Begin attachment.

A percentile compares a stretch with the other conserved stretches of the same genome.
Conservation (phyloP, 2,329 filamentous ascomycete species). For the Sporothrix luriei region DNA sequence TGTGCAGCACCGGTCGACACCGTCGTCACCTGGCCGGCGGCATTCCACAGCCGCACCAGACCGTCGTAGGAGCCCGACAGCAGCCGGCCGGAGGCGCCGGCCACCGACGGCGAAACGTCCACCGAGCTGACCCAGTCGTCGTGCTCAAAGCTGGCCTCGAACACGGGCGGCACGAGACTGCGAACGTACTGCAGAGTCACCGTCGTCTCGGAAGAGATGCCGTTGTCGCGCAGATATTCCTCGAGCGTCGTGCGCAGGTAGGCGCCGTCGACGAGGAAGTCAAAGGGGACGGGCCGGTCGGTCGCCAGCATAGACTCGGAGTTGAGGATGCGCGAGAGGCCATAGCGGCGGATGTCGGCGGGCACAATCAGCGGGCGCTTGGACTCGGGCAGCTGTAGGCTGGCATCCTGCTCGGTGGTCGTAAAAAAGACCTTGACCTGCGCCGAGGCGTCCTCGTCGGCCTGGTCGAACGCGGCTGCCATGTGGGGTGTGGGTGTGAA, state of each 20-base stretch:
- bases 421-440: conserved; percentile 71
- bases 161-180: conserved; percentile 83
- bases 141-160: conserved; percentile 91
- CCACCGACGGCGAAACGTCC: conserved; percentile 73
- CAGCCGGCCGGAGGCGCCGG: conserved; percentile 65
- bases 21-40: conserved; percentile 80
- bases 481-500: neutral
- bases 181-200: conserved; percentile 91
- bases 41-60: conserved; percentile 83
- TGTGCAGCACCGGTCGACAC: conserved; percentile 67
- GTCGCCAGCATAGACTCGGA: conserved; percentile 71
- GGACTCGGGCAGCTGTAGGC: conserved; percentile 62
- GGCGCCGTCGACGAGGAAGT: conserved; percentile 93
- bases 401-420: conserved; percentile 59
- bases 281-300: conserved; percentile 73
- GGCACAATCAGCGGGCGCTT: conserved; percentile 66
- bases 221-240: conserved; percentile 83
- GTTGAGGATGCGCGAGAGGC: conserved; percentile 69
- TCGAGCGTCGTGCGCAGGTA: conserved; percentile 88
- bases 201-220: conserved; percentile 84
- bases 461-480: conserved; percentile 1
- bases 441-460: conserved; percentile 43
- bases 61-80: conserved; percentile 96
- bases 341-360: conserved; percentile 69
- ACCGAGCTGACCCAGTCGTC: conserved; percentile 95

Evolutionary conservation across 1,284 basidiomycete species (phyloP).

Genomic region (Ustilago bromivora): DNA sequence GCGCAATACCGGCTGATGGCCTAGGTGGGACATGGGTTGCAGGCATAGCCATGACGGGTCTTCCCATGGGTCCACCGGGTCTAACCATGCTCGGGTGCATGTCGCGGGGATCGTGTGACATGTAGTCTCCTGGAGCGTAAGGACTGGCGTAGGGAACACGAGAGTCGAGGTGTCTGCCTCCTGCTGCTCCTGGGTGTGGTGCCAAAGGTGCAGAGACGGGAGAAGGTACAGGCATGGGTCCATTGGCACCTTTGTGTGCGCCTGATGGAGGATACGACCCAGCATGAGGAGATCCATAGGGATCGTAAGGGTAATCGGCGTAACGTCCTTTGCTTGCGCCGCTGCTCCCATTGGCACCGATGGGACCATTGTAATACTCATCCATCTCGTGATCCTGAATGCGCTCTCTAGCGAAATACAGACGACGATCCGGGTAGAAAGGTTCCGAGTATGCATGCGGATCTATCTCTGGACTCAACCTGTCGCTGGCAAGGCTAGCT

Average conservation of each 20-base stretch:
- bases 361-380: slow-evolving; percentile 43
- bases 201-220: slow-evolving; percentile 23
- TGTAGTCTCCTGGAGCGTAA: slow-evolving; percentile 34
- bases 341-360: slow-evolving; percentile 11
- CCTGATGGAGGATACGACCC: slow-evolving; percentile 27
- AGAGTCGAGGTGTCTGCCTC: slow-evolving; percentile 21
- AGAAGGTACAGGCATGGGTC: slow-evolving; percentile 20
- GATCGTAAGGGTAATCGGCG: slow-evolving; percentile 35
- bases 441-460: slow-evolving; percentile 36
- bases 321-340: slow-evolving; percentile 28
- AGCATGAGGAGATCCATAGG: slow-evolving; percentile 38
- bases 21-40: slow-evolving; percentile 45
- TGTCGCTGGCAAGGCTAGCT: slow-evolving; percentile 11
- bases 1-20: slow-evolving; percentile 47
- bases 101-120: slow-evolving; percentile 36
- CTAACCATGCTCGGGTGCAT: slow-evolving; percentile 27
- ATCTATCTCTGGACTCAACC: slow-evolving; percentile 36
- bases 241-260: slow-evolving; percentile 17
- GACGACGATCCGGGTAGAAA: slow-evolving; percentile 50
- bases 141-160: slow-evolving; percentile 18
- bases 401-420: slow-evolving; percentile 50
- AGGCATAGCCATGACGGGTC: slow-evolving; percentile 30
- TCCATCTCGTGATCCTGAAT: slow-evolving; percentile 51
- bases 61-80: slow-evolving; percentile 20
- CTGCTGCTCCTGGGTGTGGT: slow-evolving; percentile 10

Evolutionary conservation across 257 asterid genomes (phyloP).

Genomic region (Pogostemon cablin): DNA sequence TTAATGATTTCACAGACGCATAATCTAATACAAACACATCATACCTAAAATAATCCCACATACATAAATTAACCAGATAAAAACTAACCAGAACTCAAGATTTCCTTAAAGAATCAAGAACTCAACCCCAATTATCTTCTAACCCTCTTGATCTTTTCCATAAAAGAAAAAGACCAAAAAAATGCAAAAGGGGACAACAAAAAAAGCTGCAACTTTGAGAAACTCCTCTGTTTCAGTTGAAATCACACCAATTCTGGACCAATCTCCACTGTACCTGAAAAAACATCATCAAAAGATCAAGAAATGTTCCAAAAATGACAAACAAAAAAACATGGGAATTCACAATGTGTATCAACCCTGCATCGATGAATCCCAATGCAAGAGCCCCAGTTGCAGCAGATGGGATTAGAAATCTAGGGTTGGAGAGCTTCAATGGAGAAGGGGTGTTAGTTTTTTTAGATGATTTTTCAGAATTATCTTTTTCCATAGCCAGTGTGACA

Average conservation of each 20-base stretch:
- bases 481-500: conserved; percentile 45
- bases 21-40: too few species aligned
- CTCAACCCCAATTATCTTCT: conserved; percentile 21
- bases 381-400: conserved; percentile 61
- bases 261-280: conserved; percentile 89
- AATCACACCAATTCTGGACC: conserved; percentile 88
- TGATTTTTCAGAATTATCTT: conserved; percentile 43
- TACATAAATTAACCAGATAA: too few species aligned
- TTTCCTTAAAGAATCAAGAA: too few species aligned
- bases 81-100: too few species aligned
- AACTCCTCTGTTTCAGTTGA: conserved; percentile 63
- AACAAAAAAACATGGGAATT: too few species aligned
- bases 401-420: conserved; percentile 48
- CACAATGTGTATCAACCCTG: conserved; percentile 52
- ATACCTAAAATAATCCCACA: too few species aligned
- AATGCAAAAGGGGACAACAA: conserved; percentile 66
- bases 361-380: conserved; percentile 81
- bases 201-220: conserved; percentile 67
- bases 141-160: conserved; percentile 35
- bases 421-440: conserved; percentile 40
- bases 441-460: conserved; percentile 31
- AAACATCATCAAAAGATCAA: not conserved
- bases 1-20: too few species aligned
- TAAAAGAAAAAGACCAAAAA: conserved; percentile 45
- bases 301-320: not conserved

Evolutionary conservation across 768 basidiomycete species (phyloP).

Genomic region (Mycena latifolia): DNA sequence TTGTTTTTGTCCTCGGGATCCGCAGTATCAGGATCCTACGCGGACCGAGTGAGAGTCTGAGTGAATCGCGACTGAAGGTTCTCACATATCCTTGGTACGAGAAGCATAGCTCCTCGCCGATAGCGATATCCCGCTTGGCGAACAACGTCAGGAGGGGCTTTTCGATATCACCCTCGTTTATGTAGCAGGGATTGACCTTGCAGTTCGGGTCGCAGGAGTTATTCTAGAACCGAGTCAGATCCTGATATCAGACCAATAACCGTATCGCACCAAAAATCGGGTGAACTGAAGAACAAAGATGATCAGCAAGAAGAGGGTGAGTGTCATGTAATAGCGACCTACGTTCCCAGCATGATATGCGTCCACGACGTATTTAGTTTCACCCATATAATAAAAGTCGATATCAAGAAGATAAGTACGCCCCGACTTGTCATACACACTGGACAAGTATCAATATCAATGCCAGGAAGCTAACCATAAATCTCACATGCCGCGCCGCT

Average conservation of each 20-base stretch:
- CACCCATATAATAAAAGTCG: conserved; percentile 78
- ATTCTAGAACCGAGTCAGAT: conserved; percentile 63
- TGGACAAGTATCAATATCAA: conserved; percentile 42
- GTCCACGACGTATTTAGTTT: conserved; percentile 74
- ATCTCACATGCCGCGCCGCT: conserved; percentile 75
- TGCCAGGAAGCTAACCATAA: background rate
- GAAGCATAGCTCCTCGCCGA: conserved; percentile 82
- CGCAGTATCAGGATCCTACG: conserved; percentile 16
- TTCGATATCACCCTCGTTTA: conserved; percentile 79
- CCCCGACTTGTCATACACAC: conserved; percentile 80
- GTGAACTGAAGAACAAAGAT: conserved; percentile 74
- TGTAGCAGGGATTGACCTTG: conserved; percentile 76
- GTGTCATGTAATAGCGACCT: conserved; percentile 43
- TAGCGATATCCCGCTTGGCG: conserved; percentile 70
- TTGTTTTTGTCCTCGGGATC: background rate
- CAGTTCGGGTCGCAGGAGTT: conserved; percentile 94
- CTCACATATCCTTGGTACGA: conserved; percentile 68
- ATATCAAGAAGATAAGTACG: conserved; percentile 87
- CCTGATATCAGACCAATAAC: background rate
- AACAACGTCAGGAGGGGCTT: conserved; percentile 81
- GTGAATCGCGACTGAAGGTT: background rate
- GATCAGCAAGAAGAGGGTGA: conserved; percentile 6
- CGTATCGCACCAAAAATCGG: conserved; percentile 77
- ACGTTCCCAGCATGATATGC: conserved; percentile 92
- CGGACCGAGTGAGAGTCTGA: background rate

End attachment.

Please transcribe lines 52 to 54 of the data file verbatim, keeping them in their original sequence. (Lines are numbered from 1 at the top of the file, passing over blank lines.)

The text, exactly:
- AGGCATAGCCATGACGGGTC: slow-evolving; percentile 30
- TCCATCTCGTGATCCTGAAT: slow-evolving; percentile 51
- bases 61-80: slow-evolving; percentile 20